The RV-10 aircraft completed its first flight

The TP 100 turbine engine has successfully completed test flights in the USA. The first flight took off on 8 June 2014 from DeLand Airport in Florida. After initial flight testing, the aircraft flew 4000 km to EAA AirVenture 2014 Oshkosh.

The TP 100 powers four place RV-10 aircraft certificated in the Experimental category. The successful flight represents a significant move forward, advancing the engine closer towards the final customers and gradual start of serial manufacture. The US distributor – Turbine Solution Group – obtained a US unrestricted experimental airworthiness certificate for the RV-10 (N241TG) aircraft after accomplishing 40 hours of flight test. Shortly afterwards, the aircraft completed a 9-hour flight from Florida to Wisconsin to participate in this year’s AirVenture. As of 15 August 2014 the aircraft has completed almost 70 flight hours in just over two months.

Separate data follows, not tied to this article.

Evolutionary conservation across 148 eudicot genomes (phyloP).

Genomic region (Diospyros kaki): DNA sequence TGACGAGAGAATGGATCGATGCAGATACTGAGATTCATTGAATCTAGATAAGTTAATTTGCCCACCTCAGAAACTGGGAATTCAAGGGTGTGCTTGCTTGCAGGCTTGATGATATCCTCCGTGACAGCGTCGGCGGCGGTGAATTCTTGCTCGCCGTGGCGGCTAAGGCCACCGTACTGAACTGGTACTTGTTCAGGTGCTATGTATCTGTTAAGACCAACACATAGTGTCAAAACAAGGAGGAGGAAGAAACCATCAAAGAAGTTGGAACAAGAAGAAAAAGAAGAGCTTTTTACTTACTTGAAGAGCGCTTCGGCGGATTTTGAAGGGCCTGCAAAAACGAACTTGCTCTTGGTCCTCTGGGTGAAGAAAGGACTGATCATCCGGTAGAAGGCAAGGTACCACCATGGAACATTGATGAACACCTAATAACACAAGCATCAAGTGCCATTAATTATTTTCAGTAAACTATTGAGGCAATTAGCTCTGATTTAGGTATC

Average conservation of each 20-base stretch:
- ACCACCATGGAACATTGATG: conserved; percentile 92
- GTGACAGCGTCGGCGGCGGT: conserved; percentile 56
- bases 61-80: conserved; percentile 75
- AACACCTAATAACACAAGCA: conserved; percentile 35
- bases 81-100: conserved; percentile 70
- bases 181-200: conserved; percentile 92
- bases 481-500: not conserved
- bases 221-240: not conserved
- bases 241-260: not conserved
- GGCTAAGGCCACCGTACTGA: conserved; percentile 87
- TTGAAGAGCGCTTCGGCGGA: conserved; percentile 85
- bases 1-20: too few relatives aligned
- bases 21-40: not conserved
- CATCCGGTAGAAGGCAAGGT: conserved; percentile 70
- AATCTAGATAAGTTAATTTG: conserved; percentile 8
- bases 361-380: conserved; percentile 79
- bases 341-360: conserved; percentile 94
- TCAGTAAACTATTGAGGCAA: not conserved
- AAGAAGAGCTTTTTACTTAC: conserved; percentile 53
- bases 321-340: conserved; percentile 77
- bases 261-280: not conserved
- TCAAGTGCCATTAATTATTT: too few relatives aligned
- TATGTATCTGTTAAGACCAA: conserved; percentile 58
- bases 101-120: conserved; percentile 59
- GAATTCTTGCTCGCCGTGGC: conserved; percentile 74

Here are the first reviews of the pilot Capt. Pete Pierpont (retired Navy) and his co-pilot, Christian Skoppe: “Smiling from ear to ear. It’s a real turbine-engine experience; the feeling cannot be compared to a standard piston engine. Once you try the turbine engine, there is no going back to the pistons.”

The first flight - the flight took approximately 30 minutes, at an altitude of about 3,500 ft (1 km). The aircraft took off from its home airport in DeLand and conducted aircraft response and systems performance; engine performance was flawless.

The TP 100 engine – the TP 100 turboprop engine has an output power of 241 shp (180 kW) and weight of 121 lb (55 kg). The basis of TP 100 is the well-proven TJ 100 engine which fulfils the function of the gas generator, drives the free turbine and, via a gearbox, a three-bladed, constant speed propeller (2,158 rpm).

Test aircraft – the popular RV-10 aircraft has been engineered specifically for the installation of the TP 100 engine, and has an overall empty weight including this engine of 1,530 lbs (694 kg). The fuel capacity has been doubled from 60 to 120 gallons (450 litters) which is located in the wings. The wingspan has remained the same – 31 ft 9 in (9.7 m), while the length of the aircraft has been extended to 25 ft (7.7 m). The popular 4 seat RV-10 aircraft is considered an ideal match for the TP 100 with room for a family of four and which is now powered by an advanced turboprop engine for General Aviation.